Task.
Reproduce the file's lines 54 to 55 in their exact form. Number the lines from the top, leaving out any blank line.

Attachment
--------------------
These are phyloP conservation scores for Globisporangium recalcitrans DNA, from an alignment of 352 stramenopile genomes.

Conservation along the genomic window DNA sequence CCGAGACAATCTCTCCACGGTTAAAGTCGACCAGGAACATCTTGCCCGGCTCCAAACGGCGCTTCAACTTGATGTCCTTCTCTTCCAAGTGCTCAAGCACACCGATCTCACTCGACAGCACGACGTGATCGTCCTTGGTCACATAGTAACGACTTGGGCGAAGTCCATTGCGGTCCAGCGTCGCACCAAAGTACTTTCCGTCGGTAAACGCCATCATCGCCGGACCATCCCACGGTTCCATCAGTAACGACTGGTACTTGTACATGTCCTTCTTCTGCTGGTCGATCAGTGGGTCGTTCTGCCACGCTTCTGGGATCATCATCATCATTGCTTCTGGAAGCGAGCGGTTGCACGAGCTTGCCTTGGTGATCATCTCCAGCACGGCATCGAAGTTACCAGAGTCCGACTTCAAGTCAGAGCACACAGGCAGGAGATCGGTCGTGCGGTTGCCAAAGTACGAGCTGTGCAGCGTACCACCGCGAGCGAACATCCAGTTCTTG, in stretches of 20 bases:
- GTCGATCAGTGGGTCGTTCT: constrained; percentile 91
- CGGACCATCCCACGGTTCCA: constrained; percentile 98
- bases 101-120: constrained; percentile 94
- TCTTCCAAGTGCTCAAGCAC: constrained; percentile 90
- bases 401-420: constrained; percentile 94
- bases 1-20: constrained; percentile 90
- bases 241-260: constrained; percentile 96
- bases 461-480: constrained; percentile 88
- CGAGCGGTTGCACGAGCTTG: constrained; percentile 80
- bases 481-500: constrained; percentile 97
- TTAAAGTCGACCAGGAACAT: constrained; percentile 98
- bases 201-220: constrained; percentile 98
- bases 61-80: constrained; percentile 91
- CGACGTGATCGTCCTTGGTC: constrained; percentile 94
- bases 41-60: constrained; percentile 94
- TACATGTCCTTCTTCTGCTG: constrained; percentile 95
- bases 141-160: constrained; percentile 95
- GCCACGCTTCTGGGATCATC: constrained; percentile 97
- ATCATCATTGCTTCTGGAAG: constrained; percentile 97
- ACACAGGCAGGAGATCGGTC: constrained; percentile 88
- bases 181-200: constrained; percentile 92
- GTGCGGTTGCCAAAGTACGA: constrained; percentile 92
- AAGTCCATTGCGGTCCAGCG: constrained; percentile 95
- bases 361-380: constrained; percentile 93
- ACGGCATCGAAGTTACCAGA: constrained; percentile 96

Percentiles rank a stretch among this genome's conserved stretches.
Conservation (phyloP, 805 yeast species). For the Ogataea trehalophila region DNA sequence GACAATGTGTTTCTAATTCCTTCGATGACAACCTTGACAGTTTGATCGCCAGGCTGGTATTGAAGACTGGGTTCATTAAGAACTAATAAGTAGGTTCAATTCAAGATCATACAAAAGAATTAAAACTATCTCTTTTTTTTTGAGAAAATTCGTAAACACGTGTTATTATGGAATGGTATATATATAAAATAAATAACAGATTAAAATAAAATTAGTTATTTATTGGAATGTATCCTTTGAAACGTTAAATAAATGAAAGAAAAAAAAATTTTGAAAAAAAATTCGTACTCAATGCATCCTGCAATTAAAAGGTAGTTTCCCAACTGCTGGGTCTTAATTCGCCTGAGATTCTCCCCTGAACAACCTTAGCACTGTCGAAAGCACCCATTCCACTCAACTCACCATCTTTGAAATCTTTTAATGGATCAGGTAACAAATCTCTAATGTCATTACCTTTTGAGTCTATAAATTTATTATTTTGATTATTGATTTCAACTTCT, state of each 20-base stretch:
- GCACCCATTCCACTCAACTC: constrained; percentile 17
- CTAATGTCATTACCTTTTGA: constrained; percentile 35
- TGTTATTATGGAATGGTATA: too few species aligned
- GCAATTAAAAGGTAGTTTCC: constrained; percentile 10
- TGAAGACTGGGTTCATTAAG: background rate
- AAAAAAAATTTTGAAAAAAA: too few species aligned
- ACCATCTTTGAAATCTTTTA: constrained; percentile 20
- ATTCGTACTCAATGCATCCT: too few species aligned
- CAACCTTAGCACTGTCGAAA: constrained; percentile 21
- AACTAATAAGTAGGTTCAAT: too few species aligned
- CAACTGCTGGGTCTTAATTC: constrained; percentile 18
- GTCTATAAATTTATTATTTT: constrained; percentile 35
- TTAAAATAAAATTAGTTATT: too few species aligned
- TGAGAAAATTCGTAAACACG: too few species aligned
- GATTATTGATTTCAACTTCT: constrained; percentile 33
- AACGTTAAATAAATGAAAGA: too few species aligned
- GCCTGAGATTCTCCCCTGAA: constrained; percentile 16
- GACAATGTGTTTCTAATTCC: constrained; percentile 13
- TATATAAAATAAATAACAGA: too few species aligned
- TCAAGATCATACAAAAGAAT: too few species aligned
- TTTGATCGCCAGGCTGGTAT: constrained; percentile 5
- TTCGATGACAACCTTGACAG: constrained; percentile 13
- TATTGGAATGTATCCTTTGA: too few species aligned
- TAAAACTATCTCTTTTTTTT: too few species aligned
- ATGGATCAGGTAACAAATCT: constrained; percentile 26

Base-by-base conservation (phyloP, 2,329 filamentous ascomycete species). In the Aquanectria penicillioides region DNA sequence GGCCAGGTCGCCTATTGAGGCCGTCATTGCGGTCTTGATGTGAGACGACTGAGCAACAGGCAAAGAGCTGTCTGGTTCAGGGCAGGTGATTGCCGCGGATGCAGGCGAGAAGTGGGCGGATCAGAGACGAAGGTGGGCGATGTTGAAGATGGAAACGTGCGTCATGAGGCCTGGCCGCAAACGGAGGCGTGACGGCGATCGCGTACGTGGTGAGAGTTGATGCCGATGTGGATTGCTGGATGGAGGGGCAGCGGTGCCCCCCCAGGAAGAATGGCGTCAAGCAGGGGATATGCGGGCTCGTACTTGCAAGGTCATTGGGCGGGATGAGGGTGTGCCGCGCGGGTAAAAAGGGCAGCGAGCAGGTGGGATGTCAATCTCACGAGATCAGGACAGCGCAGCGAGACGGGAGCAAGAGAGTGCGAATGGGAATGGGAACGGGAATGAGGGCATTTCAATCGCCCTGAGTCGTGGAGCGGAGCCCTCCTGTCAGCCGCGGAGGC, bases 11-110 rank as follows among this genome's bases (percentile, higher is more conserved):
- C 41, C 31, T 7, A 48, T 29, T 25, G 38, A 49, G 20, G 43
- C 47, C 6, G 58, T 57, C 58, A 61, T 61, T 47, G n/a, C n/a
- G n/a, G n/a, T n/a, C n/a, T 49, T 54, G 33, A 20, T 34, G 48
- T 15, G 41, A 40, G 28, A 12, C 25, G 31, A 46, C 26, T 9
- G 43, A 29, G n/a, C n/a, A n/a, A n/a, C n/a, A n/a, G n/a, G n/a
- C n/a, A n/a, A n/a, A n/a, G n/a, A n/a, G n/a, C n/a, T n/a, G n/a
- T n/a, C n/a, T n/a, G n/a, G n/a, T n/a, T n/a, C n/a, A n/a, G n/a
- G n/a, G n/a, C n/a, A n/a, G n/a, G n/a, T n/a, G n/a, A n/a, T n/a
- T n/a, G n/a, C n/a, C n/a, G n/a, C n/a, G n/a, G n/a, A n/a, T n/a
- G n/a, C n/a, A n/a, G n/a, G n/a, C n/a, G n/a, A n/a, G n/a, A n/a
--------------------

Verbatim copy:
- ATGGATCAGGTAACAAATCT: constrained; percentile 26

Base-by-base conservation (phyloP, 2,329 filamentous ascomycete species). In the Aquanectria penicillioides region DNA sequence GGCCAGGTCGCCTATTGAGGCCGTCATTGCGGTCTTGATGTGAGACGACTGAGCAACAGGCAAAGAGCTGTCTGGTTCAGGGCAGGTGATTGCCGCGGATGCAGGCGAGAAGTGGGCGGATCAGAGACGAAGGTGGGCGATGTTGAAGATGGAAACGTGCGTCATGAGGCCTGGCCGCAAACGGAGGCGTGACGGCGATCGCGTACGTGGTGAGAGTTGATGCCGATGTGGATTGCTGGATGGAGGGGCAGCGGTGCCCCCCCAGGAAGAATGGCGTCAAGCAGGGGATATGCGGGCTCGTACTTGCAAGGTCATTGGGCGGGATGAGGGTGTGCCGCGCGGGTAAAAAGGGCAGCGAGCAGGTGGGATGTCAATCTCACGAGATCAGGACAGCGCAGCGAGACGGGAGCAAGAGAGTGCGAATGGGAATGGGAACGGGAATGAGGGCATTTCAATCGCCCTGAGTCGTGGAGCGGAGCCCTCCTGTCAGCCGCGGAGGC, bases 11-110 rank as follows among this genome's bases (percentile, higher is more conserved):